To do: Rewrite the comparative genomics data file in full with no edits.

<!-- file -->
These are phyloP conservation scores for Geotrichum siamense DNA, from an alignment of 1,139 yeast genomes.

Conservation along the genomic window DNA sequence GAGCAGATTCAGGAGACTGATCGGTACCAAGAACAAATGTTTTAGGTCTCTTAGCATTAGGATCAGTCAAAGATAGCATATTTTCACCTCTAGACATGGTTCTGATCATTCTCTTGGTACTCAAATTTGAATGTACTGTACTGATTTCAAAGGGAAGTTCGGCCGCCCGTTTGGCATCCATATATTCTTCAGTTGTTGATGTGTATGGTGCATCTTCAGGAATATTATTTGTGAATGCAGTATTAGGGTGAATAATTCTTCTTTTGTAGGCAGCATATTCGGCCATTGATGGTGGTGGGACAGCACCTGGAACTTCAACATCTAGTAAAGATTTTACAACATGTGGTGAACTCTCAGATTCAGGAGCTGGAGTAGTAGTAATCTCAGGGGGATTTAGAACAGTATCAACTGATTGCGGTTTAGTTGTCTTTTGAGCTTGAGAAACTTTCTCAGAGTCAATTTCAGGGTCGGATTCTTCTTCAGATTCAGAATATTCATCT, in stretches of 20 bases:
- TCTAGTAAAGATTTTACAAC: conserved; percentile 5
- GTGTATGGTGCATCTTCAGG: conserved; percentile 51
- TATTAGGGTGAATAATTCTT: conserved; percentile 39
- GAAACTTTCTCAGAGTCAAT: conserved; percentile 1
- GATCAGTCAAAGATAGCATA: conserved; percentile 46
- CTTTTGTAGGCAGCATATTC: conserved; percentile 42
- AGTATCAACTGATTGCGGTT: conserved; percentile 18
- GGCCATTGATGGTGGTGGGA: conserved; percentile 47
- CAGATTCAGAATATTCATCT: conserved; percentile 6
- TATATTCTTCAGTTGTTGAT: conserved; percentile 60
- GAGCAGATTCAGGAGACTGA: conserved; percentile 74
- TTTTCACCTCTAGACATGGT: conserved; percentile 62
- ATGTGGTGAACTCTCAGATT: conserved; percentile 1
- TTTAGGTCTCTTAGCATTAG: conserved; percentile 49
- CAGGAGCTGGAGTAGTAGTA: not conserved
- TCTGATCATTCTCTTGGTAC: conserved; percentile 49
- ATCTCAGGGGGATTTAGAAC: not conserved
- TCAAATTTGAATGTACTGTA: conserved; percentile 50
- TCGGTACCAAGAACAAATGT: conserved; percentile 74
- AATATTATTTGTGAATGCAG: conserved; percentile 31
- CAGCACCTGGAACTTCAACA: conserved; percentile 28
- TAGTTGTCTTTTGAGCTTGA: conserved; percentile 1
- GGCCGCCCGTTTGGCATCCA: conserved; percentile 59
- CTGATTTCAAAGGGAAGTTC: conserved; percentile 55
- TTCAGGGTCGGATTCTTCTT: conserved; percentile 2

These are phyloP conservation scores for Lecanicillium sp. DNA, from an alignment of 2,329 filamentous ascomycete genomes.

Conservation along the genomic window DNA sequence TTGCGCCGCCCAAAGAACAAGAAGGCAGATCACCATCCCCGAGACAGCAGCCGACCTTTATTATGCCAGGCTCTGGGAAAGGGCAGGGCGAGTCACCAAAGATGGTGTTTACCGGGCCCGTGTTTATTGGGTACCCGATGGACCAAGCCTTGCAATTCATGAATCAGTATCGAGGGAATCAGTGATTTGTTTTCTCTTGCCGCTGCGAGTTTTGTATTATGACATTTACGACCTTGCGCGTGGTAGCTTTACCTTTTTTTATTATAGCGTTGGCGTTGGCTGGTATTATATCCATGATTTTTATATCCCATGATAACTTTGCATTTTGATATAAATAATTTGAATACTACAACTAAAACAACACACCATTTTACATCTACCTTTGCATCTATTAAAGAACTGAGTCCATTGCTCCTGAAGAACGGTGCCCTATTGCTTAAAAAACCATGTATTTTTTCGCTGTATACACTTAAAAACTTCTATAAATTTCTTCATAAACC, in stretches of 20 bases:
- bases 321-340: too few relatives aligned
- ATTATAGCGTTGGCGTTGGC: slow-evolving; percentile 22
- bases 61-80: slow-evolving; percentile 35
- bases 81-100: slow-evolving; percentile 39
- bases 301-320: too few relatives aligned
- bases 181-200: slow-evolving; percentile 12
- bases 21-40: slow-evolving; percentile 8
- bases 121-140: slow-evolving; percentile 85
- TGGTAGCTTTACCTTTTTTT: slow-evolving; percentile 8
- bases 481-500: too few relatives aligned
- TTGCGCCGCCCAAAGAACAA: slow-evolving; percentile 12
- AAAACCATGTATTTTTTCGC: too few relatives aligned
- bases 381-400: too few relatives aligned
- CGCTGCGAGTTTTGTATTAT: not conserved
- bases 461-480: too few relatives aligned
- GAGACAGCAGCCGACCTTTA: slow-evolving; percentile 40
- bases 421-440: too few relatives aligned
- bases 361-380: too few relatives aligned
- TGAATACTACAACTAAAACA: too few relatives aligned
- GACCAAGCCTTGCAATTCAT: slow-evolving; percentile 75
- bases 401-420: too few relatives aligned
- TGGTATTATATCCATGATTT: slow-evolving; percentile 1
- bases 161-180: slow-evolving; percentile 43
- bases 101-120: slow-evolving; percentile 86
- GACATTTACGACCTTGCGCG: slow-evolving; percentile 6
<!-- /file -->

These are phyloP conservation scores for Geotrichum siamense DNA, from an alignment of 1,139 yeast genomes.

Conservation along the genomic window DNA sequence GAGCAGATTCAGGAGACTGATCGGTACCAAGAACAAATGTTTTAGGTCTCTTAGCATTAGGATCAGTCAAAGATAGCATATTTTCACCTCTAGACATGGTTCTGATCATTCTCTTGGTACTCAAATTTGAATGTACTGTACTGATTTCAAAGGGAAGTTCGGCCGCCCGTTTGGCATCCATATATTCTTCAGTTGTTGATGTGTATGGTGCATCTTCAGGAATATTATTTGTGAATGCAGTATTAGGGTGAATAATTCTTCTTTTGTAGGCAGCATATTCGGCCATTGATGGTGGTGGGACAGCACCTGGAACTTCAACATCTAGTAAAGATTTTACAACATGTGGTGAACTCTCAGATTCAGGAGCTGGAGTAGTAGTAATCTCAGGGGGATTTAGAACAGTATCAACTGATTGCGGTTTAGTTGTCTTTTGAGCTTGAGAAACTTTCTCAGAGTCAATTTCAGGGTCGGATTCTTCTTCAGATTCAGAATATTCATCT, in stretches of 20 bases:
- TCTAGTAAAGATTTTACAAC: conserved; percentile 5
- GTGTATGGTGCATCTTCAGG: conserved; percentile 51
- TATTAGGGTGAATAATTCTT: conserved; percentile 39
- GAAACTTTCTCAGAGTCAAT: conserved; percentile 1
- GATCAGTCAAAGATAGCATA: conserved; percentile 46
- CTTTTGTAGGCAGCATATTC: conserved; percentile 42
- AGTATCAACTGATTGCGGTT: conserved; percentile 18
- GGCCATTGATGGTGGTGGGA: conserved; percentile 47
- CAGATTCAGAATATTCATCT: conserved; percentile 6
- TATATTCTTCAGTTGTTGAT: conserved; percentile 60
- GAGCAGATTCAGGAGACTGA: conserved; percentile 74
- TTTTCACCTCTAGACATGGT: conserved; percentile 62
- ATGTGGTGAACTCTCAGATT: conserved; percentile 1
- TTTAGGTCTCTTAGCATTAG: conserved; percentile 49
- CAGGAGCTGGAGTAGTAGTA: not conserved
- TCTGATCATTCTCTTGGTAC: conserved; percentile 49
- ATCTCAGGGGGATTTAGAAC: not conserved
- TCAAATTTGAATGTACTGTA: conserved; percentile 50
- TCGGTACCAAGAACAAATGT: conserved; percentile 74
- AATATTATTTGTGAATGCAG: conserved; percentile 31
- CAGCACCTGGAACTTCAACA: conserved; percentile 28
- TAGTTGTCTTTTGAGCTTGA: conserved; percentile 1
- GGCCGCCCGTTTGGCATCCA: conserved; percentile 59
- CTGATTTCAAAGGGAAGTTC: conserved; percentile 55
- TTCAGGGTCGGATTCTTCTT: conserved; percentile 2

These are phyloP conservation scores for Lecanicillium sp. DNA, from an alignment of 2,329 filamentous ascomycete genomes.

Conservation along the genomic window DNA sequence TTGCGCCGCCCAAAGAACAAGAAGGCAGATCACCATCCCCGAGACAGCAGCCGACCTTTATTATGCCAGGCTCTGGGAAAGGGCAGGGCGAGTCACCAAAGATGGTGTTTACCGGGCCCGTGTTTATTGGGTACCCGATGGACCAAGCCTTGCAATTCATGAATCAGTATCGAGGGAATCAGTGATTTGTTTTCTCTTGCCGCTGCGAGTTTTGTATTATGACATTTACGACCTTGCGCGTGGTAGCTTTACCTTTTTTTATTATAGCGTTGGCGTTGGCTGGTATTATATCCATGATTTTTATATCCCATGATAACTTTGCATTTTGATATAAATAATTTGAATACTACAACTAAAACAACACACCATTTTACATCTACCTTTGCATCTATTAAAGAACTGAGTCCATTGCTCCTGAAGAACGGTGCCCTATTGCTTAAAAAACCATGTATTTTTTCGCTGTATACACTTAAAAACTTCTATAAATTTCTTCATAAACC, in stretches of 20 bases:
- bases 321-340: too few relatives aligned
- ATTATAGCGTTGGCGTTGGC: slow-evolving; percentile 22
- bases 61-80: slow-evolving; percentile 35
- bases 81-100: slow-evolving; percentile 39
- bases 301-320: too few relatives aligned
- bases 181-200: slow-evolving; percentile 12
- bases 21-40: slow-evolving; percentile 8
- bases 121-140: slow-evolving; percentile 85
- TGGTAGCTTTACCTTTTTTT: slow-evolving; percentile 8
- bases 481-500: too few relatives aligned
- TTGCGCCGCCCAAAGAACAA: slow-evolving; percentile 12
- AAAACCATGTATTTTTTCGC: too few relatives aligned
- bases 381-400: too few relatives aligned
- CGCTGCGAGTTTTGTATTAT: not conserved
- bases 461-480: too few relatives aligned
- GAGACAGCAGCCGACCTTTA: slow-evolving; percentile 40
- bases 421-440: too few relatives aligned
- bases 361-380: too few relatives aligned
- TGAATACTACAACTAAAACA: too few relatives aligned
- GACCAAGCCTTGCAATTCAT: slow-evolving; percentile 75
- bases 401-420: too few relatives aligned
- TGGTATTATATCCATGATTT: slow-evolving; percentile 1
- bases 161-180: slow-evolving; percentile 43
- bases 101-120: slow-evolving; percentile 86
- GACATTTACGACCTTGCGCG: slow-evolving; percentile 6